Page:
This Tiny Change Under Obamacare Could Cost One Industry Millions of Dollars
Issues with Obamacare's rollout have been big news for 2013. However, the healthcare overhaul promises one pricey change that has been widely overlooked -- calorie counts for vending machines.
Roughly 5 million vending machines will be required to display calorie information nationwide, the Associated Press reports. The final rules and processes for roll out are still up in the air, but are projected to be issued in February. However, the Food and Drug Administration estimates the change should cost the vending machine industry $25.8 million initially and $24 million per year after that.
The rules will apply to companies that operate 20 or more machines, 10,800 nationwide. The National Automatic Merchandising Association reportedly estimates that nearly three quarters of companies affected have three or fewer employees. The profit margin for these vending machine companies is extremely low, making the change especially taxing for business owners.
The industry group has urged the government to be flexible in the implementation of the potentially costly rules. While the FDA argues that if just 0.02 percent of obese adults ate 100 fewer calories a week the health care system would be saved over $25 million, there is little return on investment for vending machine business owners.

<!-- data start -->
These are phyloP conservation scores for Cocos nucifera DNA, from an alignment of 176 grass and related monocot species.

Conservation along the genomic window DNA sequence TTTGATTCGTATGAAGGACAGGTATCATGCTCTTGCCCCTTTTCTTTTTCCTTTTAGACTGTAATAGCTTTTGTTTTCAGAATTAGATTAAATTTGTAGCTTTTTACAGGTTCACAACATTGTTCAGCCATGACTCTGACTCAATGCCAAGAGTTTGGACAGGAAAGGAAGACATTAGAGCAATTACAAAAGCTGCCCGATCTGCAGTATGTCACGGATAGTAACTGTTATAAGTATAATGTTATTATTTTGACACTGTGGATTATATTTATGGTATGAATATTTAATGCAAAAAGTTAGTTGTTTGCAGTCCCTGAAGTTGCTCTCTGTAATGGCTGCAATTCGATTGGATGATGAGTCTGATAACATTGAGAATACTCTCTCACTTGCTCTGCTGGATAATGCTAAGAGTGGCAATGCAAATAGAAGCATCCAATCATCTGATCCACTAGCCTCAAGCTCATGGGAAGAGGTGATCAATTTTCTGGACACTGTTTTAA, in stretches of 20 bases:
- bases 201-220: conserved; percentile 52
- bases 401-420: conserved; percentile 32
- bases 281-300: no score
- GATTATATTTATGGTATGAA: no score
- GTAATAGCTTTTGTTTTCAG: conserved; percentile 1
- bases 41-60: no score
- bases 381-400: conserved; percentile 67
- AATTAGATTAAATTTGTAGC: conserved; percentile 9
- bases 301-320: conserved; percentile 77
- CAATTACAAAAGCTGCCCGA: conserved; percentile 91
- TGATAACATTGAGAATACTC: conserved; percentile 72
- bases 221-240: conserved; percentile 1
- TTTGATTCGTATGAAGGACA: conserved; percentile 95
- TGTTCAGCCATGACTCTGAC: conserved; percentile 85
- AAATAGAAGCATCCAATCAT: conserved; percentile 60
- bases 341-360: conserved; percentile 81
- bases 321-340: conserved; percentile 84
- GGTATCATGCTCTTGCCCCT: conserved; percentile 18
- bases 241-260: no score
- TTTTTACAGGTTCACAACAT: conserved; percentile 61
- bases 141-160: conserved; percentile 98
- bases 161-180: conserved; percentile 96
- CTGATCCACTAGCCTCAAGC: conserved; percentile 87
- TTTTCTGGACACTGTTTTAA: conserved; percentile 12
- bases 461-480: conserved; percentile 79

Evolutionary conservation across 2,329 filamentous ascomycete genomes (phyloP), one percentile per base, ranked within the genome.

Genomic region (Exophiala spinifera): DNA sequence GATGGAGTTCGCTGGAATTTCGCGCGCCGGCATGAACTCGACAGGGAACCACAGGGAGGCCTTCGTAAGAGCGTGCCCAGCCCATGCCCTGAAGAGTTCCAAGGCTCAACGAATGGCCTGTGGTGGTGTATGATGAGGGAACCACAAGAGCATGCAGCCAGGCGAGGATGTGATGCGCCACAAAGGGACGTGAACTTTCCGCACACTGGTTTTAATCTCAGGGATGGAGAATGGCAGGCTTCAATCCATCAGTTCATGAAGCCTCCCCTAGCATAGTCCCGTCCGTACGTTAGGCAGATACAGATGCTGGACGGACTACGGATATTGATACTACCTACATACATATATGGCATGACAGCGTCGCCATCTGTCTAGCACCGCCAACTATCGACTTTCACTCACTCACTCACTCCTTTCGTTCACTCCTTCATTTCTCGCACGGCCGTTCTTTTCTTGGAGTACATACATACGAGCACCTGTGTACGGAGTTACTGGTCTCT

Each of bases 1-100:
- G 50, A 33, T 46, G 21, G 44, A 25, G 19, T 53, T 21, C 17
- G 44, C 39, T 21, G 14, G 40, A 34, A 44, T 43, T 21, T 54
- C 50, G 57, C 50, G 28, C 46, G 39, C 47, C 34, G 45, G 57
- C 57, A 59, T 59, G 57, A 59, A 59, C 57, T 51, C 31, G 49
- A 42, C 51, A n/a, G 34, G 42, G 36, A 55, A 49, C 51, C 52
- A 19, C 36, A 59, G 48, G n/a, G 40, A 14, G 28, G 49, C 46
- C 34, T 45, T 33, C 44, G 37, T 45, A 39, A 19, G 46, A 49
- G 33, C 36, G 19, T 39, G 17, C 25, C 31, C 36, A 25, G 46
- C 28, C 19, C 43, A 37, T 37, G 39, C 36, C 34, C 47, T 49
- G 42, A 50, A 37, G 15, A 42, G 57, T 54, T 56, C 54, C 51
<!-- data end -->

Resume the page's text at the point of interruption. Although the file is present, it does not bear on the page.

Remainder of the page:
The National Automatic Merchandising Association has also pushed back against Obamacare's definition of "large employer," hoping to ensure that the size standard varies from industry to industry. The association additionally supports raising the number of hours required to be considered a full-time employee under the Affordable Care Act from 30 hours to 40 hours per week.
The government's growing concern with nutrition has affected all sectors of the food industry. In late 2013, the FDA phased out trans fat from the U.S. food supply. In New York City, the Department of Health requires chain restaurants to post calorie information, a rule that may soon be implemented in the U.S. more broadly.